This Bright Red Gin Is an Ode to the Native Plants of Vietnam
Sip this Sông Cái Distillery spirit like it’s a dram of amaro.
Some people maneuver themselves into the world of spirit-making from positions in the service industry. Or some stock their bar carts by taking inspiration from their favorite celebrity. Others, like Daniel Nguyen, have taken a road much less traveled—or, in this case, a field.
There was a time when Nguyen worked in agroforestry, databasing native crops and seeds in places like Louisiana. “When you work with farmers,” explains Nguyen, the founder of Sông Cái Distillery, “a common thread…is that you find that alcohol often tends to be the end result of agriculture when you have enough bounty surplus.”
Motivated by his desire to preserve indigenous plants—rather than, say, merely document their demise—Nguyen launched Sông Cái in 2018 in Hanoi, making it Vietnam’s first dedicated gin producer.
Located closer to the farmers and ingredients with which Sông Cái’s gin is made, results in a spirit that is of Vietnam in so many ways. “We wanted to have a product that was made in Vietnam,” says Nguyen. “You can grow like a French rose or Damascus rose in Vietnam and call it a local product—but we’re trying to choose native or heirloom varietals and support farmers directly in that way.”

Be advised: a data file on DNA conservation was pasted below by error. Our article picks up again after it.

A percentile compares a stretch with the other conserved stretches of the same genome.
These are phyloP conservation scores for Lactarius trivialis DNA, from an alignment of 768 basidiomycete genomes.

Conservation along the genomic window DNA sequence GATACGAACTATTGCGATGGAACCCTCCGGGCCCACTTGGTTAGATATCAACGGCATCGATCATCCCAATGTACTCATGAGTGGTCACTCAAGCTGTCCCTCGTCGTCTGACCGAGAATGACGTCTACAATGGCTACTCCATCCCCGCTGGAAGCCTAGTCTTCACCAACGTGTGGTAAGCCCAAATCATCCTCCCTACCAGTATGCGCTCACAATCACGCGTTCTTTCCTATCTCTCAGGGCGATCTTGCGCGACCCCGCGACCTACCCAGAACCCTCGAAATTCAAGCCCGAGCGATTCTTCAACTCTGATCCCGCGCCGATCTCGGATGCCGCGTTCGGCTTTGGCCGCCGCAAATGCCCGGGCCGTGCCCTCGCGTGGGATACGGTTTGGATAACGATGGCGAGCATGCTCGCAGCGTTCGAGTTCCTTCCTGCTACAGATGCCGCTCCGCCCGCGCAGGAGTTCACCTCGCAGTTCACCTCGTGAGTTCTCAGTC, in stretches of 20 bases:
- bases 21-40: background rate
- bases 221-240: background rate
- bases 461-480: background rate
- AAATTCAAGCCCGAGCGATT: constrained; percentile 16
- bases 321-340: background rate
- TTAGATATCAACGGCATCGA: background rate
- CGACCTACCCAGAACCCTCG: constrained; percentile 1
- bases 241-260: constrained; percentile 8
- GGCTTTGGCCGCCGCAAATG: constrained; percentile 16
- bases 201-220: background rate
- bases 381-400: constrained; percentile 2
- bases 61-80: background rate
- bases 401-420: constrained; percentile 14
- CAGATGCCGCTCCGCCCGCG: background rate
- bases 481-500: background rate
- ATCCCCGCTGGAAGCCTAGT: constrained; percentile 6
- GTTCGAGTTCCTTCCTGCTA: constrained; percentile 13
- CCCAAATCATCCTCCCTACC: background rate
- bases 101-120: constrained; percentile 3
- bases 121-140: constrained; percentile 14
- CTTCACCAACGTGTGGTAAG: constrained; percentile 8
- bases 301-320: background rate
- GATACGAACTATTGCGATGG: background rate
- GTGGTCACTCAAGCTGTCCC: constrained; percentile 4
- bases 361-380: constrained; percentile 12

This intentionality doesn’t stop at the plants. Sông Cái works closely with communities, like the Red Dao in the Central Highlands of Vietnam. It went from sourcing and paying for natural materials “to us investing into a facility that’s co-owned by the community or owned entirely by a community.”
All this to answer the abstract and ever-open-ended question of what a Vietnamese gin is supposed to be.
It’s a query that Nguyen is still parsing out five years into producing spirits, but so far it’s birthed three gins: Sông Cái’s Dry Gin, Floral Gin, and Spice Roselle. The latter is an amaro-like style—“an homage to a traditional Vietnamese fruit liqueur combined with a little bit of a nod to Vietnamese herbal liqueurs,” says Nguyen. The distillery macerates rose myrtle berries and roselle buds for over a year in the gin base. The outcome is a bright red drink perfect for sipping as you would an aperitif. There’s spice alongside floral, tropical aromas with a woody and earthy finish.
The vibrant ruby hue is also an auspicious color for Lunar New Year, or Tết as they call it in Vietnam. Family altars offerings also frequently include some form of alcohol for thirsty loved ones who’ve since passed away. If you don’t want to quaff the gin neat, as Nguyen suggests, he also recommends topping it with some ginger ale or beer and finishing with a fresh lime or mint.
“It’s really a time to celebrate, bring in good luck for the next year—a part of that inevitably is drinking,” says Nguyen.